As we conclude our study, and I hope you have enjoyed this study, we want to celebrate today, ‘God’s Amazing Grace.’ That is actually the title for our message today as we conclude this series, God’s Amazing Grace. I will remind you, when we talk about God’s grace, His grace is defined as His generous, undeserved goodness. And I am so glad that He provides grace in my life, His generous, undeserved goodness. What we are going to see, as we celebrate God’s amazing grace today, is we are going to see God’s amazing grace in three ways.
Number one, we are going to see it in Judah, Joseph’s brother.
Secondly, we are going to see God’s amazing grace in the twelve tribes of Israel.
Then, thirdly, we are going to see God’s amazing grace in Joseph and Jesus.
So, this will be worth our time. This is always a rich time when we talk about God’s amazing grace. The first way we are going to see God’s amazing grace is celebrated today is to look at Judah, Joseph’s brother. Last week when we were together, and we talked about how Joseph was in this reunion with his brothers, I stated that Joseph had not seen his brothers for thirteen years.
The more I was thinking about that, I thought, ‘Wait a minute, it was longer than that,’ because you remember, from when he was sold into slavery until he became the Prime Minister under Pharaoh, that was thirteen years. But there was actually added onto that seven years of prosperity, remember all the prosperity in Egypt? And then maybe at least another year for the famine to come, which is ultimately what led his brothers to Egypt to seek grain. So, it was twenty plus years since he had seen his brothers. Here is what is important about that, when he saw his brothers, in particular one brother had changed. He was not the same brother that he had known before. That brother was Judah.
Look at Genesis, chapter number 37, and verses 26-28. I want to remind you of what happened. Remember, the brothers were so jealous of Joseph, they wanted to kill him, but one of the brothers stepped up as a little bit of a leader and he says in verse 26, this is Judah saying to his brothers, “What profit is it for us to kill our brother and cover up his blood?” ‘We get nothing out of that deal. Ultimately, we get rid of him, but you know what? We could make some money out of this deal. So, Judah says to the brothers (verse 27), “Come and let us sell him to the Ishmaelites.” So, they end up (verse 28), as the Midianite traders were coming by, the Ishmaelites, they took Joseph out of the pit, and they sold him to the Ishmaelites for twenty shekels for silver. ‘We got twenty shekels for silver for him, a much better deal.’ We see Judah in chapter number 37 and he is the ringleader among the brothers when it comes to selling Joseph into slavery.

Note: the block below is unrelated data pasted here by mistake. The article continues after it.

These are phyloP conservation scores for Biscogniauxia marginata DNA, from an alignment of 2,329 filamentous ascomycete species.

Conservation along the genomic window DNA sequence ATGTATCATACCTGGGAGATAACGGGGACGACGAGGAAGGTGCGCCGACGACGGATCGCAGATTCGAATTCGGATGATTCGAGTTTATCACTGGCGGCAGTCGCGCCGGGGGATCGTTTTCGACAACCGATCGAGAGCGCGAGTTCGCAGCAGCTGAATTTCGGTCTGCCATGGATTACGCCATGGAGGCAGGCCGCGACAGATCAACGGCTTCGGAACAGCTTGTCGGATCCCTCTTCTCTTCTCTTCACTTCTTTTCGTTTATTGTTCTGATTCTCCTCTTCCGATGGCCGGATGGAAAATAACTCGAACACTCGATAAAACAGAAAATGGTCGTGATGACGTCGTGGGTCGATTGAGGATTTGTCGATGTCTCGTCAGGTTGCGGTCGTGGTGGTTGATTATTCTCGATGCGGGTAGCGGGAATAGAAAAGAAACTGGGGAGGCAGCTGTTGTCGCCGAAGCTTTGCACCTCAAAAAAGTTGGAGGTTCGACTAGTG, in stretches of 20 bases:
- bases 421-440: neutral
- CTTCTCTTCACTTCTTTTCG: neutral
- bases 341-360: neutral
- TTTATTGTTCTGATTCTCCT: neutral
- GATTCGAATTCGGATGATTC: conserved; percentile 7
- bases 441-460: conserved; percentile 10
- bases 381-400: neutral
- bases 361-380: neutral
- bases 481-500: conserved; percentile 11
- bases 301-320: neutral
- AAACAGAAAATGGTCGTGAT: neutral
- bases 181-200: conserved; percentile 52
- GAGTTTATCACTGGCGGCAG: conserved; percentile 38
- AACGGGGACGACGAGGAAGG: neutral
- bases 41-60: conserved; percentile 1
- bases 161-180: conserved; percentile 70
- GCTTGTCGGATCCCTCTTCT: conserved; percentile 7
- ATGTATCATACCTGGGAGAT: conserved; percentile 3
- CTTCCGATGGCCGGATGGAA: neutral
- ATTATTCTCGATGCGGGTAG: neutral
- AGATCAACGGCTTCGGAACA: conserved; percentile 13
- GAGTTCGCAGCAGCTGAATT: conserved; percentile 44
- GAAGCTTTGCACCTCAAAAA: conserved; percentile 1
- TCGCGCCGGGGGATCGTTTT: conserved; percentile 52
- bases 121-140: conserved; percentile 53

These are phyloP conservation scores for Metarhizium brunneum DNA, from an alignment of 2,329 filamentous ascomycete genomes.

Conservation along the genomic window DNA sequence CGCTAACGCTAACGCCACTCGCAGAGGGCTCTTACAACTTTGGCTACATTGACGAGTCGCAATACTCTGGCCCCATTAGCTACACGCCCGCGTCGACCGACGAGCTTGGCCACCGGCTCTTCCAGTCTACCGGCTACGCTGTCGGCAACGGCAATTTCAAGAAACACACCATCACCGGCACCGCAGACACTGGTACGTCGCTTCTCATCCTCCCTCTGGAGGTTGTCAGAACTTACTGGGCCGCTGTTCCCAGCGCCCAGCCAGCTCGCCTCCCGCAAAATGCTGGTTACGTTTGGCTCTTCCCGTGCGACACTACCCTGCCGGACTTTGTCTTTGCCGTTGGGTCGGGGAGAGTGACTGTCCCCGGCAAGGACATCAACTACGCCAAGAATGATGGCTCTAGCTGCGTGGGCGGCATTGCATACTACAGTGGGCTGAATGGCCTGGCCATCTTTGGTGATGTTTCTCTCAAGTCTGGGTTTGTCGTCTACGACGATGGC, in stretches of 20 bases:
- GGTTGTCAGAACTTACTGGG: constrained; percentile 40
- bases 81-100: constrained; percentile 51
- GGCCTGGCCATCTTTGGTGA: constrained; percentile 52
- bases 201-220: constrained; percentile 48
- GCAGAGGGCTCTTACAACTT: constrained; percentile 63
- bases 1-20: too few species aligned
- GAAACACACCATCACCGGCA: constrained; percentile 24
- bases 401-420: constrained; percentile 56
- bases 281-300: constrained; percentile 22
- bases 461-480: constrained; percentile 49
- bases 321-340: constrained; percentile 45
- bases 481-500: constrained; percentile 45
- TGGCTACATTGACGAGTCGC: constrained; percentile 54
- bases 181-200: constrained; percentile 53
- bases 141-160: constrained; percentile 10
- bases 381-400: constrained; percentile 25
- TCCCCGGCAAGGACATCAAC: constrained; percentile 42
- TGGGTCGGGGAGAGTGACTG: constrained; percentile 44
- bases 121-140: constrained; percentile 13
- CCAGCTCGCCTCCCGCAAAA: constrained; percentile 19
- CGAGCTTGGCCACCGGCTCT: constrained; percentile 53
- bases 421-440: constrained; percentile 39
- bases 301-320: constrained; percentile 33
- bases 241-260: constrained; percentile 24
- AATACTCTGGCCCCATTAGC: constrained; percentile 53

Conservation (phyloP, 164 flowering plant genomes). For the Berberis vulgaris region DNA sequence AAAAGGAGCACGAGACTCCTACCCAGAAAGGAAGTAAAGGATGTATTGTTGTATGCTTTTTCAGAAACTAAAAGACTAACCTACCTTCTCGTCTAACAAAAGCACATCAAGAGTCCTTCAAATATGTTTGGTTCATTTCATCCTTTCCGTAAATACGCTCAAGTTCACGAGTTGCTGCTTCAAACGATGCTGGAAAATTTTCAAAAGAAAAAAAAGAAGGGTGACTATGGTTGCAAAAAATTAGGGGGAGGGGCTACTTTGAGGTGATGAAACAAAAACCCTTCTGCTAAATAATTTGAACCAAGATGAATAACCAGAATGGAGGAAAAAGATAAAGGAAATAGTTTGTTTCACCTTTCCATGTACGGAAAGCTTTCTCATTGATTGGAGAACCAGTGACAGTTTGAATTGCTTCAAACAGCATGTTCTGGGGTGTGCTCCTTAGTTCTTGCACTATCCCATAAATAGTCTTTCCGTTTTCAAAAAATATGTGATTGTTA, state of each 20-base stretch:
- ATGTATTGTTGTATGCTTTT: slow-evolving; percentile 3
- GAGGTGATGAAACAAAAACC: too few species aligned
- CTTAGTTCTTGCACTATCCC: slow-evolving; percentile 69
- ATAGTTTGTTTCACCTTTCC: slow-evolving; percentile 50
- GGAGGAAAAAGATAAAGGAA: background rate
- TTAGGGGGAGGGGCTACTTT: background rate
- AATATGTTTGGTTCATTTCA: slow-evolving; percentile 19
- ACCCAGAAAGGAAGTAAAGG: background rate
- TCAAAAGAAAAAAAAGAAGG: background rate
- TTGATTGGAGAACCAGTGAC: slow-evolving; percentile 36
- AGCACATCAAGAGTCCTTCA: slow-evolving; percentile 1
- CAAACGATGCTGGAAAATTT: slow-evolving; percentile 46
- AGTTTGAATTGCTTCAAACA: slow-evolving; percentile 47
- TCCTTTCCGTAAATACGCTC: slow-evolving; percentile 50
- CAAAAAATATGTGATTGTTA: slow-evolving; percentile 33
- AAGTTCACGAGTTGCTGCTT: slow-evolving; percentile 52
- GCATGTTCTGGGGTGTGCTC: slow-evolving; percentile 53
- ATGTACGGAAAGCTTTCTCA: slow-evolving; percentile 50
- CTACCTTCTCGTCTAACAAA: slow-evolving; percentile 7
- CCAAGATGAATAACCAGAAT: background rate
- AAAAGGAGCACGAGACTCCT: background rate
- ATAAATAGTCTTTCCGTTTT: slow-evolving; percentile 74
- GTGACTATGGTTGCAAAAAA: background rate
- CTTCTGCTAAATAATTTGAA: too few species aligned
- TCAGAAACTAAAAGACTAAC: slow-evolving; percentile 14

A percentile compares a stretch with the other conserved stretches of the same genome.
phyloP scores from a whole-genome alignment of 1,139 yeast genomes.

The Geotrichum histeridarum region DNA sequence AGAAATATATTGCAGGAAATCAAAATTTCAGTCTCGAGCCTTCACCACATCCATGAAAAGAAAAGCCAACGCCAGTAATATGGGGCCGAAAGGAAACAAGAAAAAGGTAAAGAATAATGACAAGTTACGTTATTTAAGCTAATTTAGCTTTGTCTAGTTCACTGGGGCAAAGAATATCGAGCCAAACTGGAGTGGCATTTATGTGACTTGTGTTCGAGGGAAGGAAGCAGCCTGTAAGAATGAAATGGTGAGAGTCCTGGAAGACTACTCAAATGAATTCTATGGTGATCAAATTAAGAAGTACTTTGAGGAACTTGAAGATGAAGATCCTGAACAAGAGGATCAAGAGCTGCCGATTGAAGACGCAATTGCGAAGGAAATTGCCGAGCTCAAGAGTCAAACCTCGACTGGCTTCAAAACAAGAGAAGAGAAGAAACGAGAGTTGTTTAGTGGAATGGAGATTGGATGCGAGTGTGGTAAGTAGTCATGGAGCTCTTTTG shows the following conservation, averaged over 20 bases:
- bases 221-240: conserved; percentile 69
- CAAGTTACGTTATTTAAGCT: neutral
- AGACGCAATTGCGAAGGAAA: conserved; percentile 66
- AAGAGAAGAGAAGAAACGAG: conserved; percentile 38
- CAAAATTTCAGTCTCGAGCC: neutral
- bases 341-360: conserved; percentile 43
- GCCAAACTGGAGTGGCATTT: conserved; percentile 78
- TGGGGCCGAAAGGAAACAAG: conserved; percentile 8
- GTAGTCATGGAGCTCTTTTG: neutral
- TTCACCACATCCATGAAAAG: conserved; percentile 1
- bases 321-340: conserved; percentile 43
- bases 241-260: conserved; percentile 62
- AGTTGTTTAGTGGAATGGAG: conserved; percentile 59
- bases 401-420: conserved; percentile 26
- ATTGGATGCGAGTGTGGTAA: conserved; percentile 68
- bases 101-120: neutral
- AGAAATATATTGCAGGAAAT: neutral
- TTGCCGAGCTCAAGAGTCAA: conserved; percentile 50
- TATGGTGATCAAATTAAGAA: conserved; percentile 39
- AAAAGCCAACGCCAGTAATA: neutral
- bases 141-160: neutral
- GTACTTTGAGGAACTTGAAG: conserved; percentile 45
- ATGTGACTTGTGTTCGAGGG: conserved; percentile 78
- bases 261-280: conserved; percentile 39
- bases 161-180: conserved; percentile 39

Now, let’s fast forward twenty plus years later. How do we see Judah then? We’ll read through these verses, I just want to remind you of them. Chapter 43, go to chapter 43, verse 8. Remember they were having as they were told by Joseph—they didn’t know was their brother—that they had to bring Benjamin back if they wanted more grain. So, they are talking to their father, Jacob, about this and it is interesting that Judah steps up and he says to his father—because the whole survival of the family, the extended family, was built around this—he said, “Listen, Dad, send Benjamin with me, because we need to live and not die. Not only you, but all of the little ones, all of our children are riding on this.” He says this, he steps up and he says, “Dad, I will,” (verse 9), “be a surety for him, I will be a guarantee. You may hold me personally responsible if I don’t bring Benjamin back to you. Let me bear the blame before you forever.”
Interesting. Judah is not quite the same guy. Look at chapter 44, verse 16. Remember what happens here is that Joseph has them put the silver cup, remember, into Benjamin’s bag and it is discovered and therefore, supposedly, Benjamin is going to be due to be imprisoned or possibly executed?
Judah then steps up among the brothers. He is the one who steps up now. We see this in verse 16. He is talking now to Joseph, and he is saying to Joseph, representing the whole team of them, he says, “What can we say to my lord? What can we speak? How can we justify ourselves?” ‘There is nothing we can do to defend ourselves here at all. “God has found out the iniquity of your servants.” ‘All of my brothers and we are your slaves, “Both we and the one who is in possession of the cup.” In other words, he is not saying, ‘Benjamin is on own.’ He is saying, ‘Hey, we are all responsible here, every single one of us is responsible.’
Then, he reminds Joseph (verse 22), of what he had told him before. He had told him, ‘Hey, the lad,’ speaking of Benjamin, ‘cannot leave my father, Jacob, for if he should leave his father, Jacob would die,’ In other words, it would just tear his heart out. ‘I told you that we couldn’t lose Benjamin because it would so affect my father.’
Then, in chapter 44, verse 32, he basically says to Joseph, ‘I became the guarantee to my dad that this young son, the youngest son of the family, Benjamin, that I would bring him back.’ So (verse 33), he basically says this, “Please let me remain instead of the lad to serve my lord.” I mean if it is going to be imprisonment, take me, not Benjamin. If it is going to be death, take me, not Benjamin. He goes on to explain in verse 34, “How should I ever go up to my father if Benjamin is not with me for I fear I see the evil that would overtake my father?”